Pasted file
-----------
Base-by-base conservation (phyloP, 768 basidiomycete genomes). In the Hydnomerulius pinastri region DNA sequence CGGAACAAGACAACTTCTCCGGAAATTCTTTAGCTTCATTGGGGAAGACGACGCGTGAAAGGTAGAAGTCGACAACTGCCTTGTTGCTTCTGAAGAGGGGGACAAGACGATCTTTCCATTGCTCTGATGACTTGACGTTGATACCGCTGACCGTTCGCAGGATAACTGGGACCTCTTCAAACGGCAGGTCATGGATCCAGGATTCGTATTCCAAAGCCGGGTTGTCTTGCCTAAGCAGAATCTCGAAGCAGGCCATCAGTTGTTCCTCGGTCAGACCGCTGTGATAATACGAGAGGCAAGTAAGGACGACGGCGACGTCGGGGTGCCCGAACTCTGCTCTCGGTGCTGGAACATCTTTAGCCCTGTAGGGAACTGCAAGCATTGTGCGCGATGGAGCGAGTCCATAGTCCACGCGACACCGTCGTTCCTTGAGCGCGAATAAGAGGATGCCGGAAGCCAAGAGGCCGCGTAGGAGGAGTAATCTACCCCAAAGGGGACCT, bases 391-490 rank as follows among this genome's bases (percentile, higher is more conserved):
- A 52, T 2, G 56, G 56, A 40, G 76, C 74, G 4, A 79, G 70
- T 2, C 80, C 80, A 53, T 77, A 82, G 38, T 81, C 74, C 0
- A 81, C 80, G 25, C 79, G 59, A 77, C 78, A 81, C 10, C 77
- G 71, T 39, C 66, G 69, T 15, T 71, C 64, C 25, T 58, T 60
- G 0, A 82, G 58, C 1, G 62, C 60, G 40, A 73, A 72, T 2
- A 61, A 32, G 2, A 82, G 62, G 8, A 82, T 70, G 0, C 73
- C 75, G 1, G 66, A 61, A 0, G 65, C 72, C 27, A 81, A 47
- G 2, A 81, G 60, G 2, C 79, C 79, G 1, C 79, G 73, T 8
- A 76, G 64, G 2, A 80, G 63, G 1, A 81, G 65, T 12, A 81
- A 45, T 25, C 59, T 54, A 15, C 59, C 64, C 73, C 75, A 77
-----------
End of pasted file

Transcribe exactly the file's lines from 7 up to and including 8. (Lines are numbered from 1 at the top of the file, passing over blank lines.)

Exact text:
- A 61, A 32, G 2, A 82, G 62, G 8, A 82, T 70, G 0, C 73
- C 75, G 1, G 66, A 61, A 0, G 65, C 72, C 27, A 81, A 47